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Pin collector ready to make a deal
Local collector seeks appraiser for Olympic collection

Conyers resident Frances Carey has a passion for collecting the rare and memorable. The former Rockdale special education teacher has collected over 1,000 pieces of Olympic memorabilia. And now she’s looking for something even more rare: local pin collection appraiser or a location for a permanent exhibit.

“It all started when the 1996 Summer Olympics came to our town,” said Carey. “My husband, Mike, and I are natives of Atlanta and have lived here in Conyers since 1977.” Anticipation built as the equestrian events came to the Georgia International Horse Park. Carey was just one of the thousands that caught the pin collecting fever. “Vendors set up shop around the county, and I started buying all kinds of Olympic pins,” said Carey.

Frances’ collection grew quickly as she joined in the popular custom of pin trading. Collectors used to meet at the Varsity to wheel and deal. Although most of her collection if from the 1996 Summer Olympics, she located Olympic pins dating back to 1904. And as her finds expanded, she needed room to display them. Her husband, Mike, custom designed over 12 shadow boxes for her.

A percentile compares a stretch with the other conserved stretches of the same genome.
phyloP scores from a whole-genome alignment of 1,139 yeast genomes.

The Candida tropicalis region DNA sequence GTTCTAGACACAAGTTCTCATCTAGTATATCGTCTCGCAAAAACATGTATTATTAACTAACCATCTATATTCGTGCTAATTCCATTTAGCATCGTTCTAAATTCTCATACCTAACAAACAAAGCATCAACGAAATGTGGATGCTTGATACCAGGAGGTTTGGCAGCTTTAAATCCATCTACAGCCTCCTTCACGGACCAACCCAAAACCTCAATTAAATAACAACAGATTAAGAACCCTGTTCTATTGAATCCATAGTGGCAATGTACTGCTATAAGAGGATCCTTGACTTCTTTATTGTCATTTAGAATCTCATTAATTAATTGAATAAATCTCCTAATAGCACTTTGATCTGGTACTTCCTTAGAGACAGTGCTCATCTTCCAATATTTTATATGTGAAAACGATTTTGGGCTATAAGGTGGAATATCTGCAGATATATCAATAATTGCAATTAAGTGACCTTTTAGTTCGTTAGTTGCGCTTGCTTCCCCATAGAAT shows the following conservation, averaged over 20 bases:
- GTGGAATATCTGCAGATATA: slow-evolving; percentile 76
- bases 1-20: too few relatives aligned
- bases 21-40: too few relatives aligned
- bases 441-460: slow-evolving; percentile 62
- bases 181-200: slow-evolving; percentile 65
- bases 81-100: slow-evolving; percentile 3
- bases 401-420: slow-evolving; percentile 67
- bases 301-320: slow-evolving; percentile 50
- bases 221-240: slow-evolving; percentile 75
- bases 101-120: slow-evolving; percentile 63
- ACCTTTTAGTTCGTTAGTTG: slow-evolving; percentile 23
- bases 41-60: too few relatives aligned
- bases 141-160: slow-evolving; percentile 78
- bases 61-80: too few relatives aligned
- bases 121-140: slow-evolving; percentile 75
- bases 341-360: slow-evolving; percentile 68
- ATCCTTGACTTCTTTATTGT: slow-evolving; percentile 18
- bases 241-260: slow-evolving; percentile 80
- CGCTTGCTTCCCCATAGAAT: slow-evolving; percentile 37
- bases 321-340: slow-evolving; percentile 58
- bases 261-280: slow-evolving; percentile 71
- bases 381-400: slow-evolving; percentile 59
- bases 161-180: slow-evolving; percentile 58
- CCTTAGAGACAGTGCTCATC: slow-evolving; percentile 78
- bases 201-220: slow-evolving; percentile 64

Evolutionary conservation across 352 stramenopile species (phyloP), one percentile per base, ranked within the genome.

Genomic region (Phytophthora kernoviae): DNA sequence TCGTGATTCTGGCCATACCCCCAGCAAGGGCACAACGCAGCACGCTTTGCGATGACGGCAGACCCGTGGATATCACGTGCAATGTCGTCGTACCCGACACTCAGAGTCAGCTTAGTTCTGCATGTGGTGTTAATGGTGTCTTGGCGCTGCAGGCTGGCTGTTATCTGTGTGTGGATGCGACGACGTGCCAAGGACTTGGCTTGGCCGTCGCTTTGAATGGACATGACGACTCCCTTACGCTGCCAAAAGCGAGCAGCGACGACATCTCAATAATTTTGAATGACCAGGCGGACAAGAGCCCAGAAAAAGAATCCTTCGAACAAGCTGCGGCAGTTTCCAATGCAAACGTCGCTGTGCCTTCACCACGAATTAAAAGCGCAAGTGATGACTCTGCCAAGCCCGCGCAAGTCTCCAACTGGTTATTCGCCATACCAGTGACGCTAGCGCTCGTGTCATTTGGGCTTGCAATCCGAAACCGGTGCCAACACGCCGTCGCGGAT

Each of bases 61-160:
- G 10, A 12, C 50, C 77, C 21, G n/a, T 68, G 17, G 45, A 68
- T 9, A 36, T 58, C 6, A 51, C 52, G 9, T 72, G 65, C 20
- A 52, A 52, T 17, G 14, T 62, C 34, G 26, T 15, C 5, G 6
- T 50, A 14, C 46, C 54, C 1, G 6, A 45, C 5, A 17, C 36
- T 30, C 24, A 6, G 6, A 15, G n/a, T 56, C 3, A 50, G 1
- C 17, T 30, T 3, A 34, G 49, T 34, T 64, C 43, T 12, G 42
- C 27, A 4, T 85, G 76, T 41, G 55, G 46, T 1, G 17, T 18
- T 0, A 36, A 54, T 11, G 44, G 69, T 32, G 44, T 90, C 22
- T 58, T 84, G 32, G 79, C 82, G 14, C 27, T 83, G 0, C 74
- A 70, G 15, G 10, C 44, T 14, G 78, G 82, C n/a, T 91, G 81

Now, 15 years later, she has a huge variety of pins: mascots, sporting events, sponsors, and security. She’s even included “everything southern,” such as copy of the Varsity’s bid for a pin: “the O-rings,” says Carey. Eventually, she added pins when the World Series and Super Bowl were held in Atlanta.

“There’s a story behind every pin,” Carey said.

In addition to the hundreds on display, Carey has many pieces that simply won’t fit in the cases. Tickets, volunteer uniforms, Izzy mascot plush toys, small flags and newspaper clippings that chronicle the Atlanta Olympic and Paralympic games.

Frances’ collection was part of a display at the Langford Elliot Hall in 2006 on the 10th anniversary of the Olympic events.

Frances continues to look for other traders. She’s also looking for someone who appraises collections, such as hers.  And, if the conditions are just right, she might consider moving them to a permanent exhibit so that others might enjoy learning about our local place in history.